We all have desires, dreams, and a wishlist a mile long. Those things shouldn’t overshadow all of the blessings and privileges we already have, from basics like running water and democratic elections, to truly incredible advancements like mobile computing and modern aviation. 

How you feel > How you look

This one occurred to me during a yoga practice, because yoga is a different kind of exercise. Rather than focusing on form and on how your body looks in a mirror, yoga forces you inward, to listen to how your body feels.

In the age of visuals and of algorithmic media, so many people struggle with self-love, self-acceptance, and disorders like body dysmorphia. With regard to exercise, they fixate on optimal looks rather than on what feels the best to their body.

“Yoga helped cure my body dysmorphia” is an article I’ve considered writing, and I believe we need more emphasis as a society on managing how our bodies feel over how our bodies look.

Compassion > Aggression

When you view those around you, in traffic, at the gym, or in your workplace as adversaries, to be viewed with suspicion and doubt, every moment becomes one of aggression. It’s a sure way to attract exactly the same energy and attitude from everyone else in your day.

On the other hand, putting your ego aside to lead with loving compassion, letting slights and annoyances go, and remaining open in your daily movements require less effort and are more likely to net favorable outcomes.

Try it if you don’t believe me.

Appreciation > Accumulation

At some point in my journey I realized that I love stuff, but stuff makes me crazy.

How do I avoid accumulating too much stuff that I’m burdened with, either to wear, use, give away or sell?

I’ve learned a trick: to appreciate objects of my desire without needing to possess them. Admire, then release.

When I do acquire something new, I make sure there’s space for it, and it’s either something I need or something that brings me pure joy. Anything less isn’t worth pursuing.

We could all stand to appreciate more and accumulate less.

This is another way of saying: practice gratitude for what you already have in your life while still enjoying the freshness and novelty of new desires.

Cooperation > Competition

I delved into this fundamental debate in my previous posts, but the question remains—when do we compete and when do we cooperate, for the maximum broader benefit?

So much competition in life, in business, and in our world is unnecessary. Why do we treat each other like foes when we could easily divide our collective spoils and all enjoy richer lives?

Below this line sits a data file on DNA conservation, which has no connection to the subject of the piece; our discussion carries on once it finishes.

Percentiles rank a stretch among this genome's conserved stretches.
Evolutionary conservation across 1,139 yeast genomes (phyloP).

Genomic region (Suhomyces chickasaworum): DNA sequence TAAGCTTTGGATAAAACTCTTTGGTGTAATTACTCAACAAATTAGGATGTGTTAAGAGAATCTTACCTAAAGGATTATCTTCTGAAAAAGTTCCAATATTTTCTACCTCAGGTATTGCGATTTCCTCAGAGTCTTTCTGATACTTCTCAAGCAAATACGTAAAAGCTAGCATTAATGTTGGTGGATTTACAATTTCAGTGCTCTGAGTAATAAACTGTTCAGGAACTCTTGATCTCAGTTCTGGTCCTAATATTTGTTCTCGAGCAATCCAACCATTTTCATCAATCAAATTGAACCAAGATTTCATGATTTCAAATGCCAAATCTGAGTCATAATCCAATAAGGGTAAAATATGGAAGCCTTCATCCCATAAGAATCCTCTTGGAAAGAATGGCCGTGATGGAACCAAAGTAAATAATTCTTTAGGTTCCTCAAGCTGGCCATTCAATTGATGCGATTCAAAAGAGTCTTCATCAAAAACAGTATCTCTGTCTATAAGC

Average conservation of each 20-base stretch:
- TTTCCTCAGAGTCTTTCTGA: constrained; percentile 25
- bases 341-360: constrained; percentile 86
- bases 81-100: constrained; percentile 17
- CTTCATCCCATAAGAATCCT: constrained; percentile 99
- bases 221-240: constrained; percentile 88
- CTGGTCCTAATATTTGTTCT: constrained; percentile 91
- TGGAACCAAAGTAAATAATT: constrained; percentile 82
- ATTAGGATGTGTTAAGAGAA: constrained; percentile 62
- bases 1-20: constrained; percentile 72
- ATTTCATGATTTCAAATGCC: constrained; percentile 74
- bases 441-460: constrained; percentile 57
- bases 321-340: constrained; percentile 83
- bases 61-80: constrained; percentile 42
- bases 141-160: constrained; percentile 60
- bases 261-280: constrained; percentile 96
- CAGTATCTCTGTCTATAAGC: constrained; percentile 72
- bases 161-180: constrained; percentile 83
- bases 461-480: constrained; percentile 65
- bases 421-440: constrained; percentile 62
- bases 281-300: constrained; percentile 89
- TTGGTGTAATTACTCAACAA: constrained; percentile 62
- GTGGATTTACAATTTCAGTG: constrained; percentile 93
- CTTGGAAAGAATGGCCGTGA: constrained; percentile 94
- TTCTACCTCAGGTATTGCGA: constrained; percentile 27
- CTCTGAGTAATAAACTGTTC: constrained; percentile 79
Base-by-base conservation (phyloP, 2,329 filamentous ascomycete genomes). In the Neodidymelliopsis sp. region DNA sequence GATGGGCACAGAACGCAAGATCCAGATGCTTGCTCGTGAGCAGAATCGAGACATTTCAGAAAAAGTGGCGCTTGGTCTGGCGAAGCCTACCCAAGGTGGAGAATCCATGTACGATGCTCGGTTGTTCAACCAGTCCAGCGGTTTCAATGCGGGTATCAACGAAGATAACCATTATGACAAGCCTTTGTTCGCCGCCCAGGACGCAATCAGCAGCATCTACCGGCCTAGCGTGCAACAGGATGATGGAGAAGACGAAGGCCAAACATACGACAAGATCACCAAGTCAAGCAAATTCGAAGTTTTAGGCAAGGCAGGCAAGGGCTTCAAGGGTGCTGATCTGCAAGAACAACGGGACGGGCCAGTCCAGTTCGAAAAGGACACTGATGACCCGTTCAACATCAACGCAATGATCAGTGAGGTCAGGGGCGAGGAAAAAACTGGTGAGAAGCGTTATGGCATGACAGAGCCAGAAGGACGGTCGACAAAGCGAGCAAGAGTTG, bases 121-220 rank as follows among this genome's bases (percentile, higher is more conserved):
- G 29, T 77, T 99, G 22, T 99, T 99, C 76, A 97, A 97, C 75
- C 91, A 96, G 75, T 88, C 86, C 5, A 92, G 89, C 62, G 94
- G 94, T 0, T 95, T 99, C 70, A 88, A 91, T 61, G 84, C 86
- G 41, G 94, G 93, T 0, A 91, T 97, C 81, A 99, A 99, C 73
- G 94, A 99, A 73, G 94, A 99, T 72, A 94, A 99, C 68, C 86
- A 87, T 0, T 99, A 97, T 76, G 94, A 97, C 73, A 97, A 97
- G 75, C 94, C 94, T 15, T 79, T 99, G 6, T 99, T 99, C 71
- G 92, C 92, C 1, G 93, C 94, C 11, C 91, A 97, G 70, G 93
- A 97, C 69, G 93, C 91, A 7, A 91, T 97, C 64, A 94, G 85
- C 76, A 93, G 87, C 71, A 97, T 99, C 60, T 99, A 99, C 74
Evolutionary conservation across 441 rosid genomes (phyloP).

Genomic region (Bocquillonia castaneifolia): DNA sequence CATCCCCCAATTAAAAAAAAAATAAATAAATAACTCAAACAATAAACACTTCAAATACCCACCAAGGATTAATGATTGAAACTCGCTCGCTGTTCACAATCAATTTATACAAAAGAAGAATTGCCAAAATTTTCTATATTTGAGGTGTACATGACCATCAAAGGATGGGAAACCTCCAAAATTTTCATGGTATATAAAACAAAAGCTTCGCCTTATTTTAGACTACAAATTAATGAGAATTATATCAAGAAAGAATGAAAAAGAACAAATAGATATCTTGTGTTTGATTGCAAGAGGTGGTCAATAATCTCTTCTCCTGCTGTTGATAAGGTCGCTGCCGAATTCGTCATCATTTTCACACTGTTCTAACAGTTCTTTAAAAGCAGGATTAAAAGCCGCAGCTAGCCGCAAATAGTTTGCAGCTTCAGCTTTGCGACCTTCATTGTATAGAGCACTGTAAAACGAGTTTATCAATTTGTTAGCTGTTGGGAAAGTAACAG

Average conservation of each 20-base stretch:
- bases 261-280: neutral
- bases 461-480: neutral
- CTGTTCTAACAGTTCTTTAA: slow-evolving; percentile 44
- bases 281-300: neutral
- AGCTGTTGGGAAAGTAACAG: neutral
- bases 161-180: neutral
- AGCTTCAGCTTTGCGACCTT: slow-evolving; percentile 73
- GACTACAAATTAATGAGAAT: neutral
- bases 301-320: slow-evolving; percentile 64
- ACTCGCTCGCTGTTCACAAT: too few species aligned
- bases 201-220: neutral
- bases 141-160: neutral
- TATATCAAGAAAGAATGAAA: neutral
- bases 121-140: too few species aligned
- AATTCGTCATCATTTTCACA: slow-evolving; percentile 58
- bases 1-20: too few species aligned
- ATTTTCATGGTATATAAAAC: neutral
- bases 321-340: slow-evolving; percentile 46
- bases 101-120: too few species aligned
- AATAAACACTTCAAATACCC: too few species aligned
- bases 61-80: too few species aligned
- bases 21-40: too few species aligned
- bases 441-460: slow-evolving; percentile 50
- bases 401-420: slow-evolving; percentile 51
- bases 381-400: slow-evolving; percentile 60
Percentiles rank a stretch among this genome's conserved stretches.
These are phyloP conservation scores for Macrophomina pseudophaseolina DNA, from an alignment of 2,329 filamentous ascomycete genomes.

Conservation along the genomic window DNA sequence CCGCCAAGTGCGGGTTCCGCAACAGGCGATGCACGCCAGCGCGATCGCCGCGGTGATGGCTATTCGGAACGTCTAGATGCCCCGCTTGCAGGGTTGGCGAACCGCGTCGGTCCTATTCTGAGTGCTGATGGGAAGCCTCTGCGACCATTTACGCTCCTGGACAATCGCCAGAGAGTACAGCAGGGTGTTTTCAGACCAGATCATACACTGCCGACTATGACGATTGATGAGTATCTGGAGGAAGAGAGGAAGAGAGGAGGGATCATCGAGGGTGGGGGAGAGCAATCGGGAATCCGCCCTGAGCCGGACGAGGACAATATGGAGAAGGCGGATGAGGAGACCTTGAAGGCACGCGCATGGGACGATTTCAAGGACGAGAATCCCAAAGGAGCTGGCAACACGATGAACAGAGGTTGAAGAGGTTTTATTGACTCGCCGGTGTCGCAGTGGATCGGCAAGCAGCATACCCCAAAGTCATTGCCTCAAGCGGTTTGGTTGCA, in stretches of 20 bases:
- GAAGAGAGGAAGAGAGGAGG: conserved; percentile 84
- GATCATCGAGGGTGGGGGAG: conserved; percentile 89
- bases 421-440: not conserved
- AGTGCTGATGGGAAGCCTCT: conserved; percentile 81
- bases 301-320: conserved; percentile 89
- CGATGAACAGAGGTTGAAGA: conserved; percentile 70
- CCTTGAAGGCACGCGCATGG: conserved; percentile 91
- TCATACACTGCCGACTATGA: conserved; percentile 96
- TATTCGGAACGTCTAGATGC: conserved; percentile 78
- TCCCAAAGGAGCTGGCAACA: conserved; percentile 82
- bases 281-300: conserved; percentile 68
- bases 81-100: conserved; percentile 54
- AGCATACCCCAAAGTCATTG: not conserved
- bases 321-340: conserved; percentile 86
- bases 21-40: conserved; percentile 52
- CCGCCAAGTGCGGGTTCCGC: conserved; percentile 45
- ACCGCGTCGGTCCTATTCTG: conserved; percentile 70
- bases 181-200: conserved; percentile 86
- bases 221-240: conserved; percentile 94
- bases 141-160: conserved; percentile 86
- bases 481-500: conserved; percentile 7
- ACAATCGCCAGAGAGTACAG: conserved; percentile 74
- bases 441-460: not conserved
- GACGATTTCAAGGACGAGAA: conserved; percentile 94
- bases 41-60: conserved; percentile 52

It’s a hierarchical, individualistic, capitalistic point-of-view that’s outdated and needs to be questioned.

“Superbloom”

 

Curiosity > Assumption

Living life with curiosity indicates an openness to learning, to newness and expansion, and to be empathetic toward others doing the same.

Moving through life mostly by assumption is like imagining the ending to every book you see, but never picking one up to read.

To remain curious is to invite the unexpected, and isn’t that a key to making life more interesting?

Send Notes > Buy Gifts

I don’t know about you, but I’m pretty done with forced gift-giving of any kind. Birthdays, holidays, weddings.

I’d rather send you a note on your special day and then buy you something when the perfect moment strikes.

Most traditions around gift-giving are way over hyped by corporations and consumerism, and it needs to stop.

How you can add value > How you can make money

I picked this up from another Tarot reader (Minnow Pond Tarot) and it stuck with me.

While it’s clear that we all have a necessity to make money in order to live, consider the age-old adage of entrepreneurship: instead of focusing on money, focus on filling a need that’s of value to others, adding valuable insight and perspective, and be compensated accordingly.

I have long defined my goals by thinking about the ends (money) without considering the means (being of value to others). That was a rookie mistake, and an oft-repeated one out in the world, reinforced by our fixation with money and accumulation.

Ruminating on this concept was a fundamental shift for me, and one I think is worth exploring in a future post.

Learn through wisdom > Learn through fear & doubt

This is another counterpoint that has stuck with me ever since I read it in Gary Zukav’sThe Seat of the Soul.

As an admitted scaredy-cat and tentative1987 Chinese rabbit, I have often been guided by fear and doubt in my decisions. Making fear-based decisions means learning lessons through those fearful or doubtful scenarios, and perhaps missing key insights or clues about myself that would otherwise be apparent without the fog of fear or doubt.

The alternative is to approach life’s challenges and choices armed with wisdom and bravery. It’s remembering: I’m capable and have made it this far. Many before me have done the things I’m doing, and nothing is permanent, few things are fatal. I am worthy, I am smart and handsome. You get the idea.

I’ve found that humbling and then composing myself before a moment of expansion is the best way to ensure that I remain open, curious, and most likely to succeed, rather than viewing all “scary moments” in life as doomsday scenarios.

I’m still working on this one.

-- Alex English 

econami